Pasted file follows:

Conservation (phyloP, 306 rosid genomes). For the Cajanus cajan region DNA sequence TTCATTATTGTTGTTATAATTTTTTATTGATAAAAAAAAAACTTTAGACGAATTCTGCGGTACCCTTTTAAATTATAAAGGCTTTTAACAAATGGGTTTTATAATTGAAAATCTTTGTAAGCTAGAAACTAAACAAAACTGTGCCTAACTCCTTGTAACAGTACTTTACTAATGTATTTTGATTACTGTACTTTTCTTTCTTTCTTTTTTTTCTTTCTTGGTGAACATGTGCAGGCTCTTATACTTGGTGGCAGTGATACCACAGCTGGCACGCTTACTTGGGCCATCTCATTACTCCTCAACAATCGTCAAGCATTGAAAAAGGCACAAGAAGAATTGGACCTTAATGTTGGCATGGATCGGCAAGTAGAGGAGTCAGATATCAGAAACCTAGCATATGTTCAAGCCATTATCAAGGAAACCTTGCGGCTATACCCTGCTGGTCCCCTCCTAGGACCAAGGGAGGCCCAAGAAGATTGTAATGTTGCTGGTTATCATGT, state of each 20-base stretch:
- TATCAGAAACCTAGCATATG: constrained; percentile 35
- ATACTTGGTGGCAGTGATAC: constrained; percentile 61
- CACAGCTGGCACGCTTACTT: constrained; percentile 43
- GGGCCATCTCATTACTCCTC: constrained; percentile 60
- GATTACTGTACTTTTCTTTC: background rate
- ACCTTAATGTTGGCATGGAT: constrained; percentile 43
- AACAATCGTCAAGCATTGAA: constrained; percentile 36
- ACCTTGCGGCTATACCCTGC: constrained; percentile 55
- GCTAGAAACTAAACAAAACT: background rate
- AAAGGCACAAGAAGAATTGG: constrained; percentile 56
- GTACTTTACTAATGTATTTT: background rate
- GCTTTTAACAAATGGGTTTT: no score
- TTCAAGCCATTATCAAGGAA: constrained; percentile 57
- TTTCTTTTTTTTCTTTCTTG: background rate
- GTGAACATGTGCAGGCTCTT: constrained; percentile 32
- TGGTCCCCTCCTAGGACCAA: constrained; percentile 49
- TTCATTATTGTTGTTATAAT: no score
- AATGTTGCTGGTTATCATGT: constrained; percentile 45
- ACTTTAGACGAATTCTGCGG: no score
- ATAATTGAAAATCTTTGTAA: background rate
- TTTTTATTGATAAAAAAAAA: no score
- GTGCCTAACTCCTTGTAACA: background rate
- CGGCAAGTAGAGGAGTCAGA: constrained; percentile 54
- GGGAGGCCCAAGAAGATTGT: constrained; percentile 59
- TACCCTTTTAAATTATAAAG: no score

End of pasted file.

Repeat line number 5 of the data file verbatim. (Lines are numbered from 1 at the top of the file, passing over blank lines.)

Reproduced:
- GGGCCATCTCATTACTCCTC: constrained; percentile 60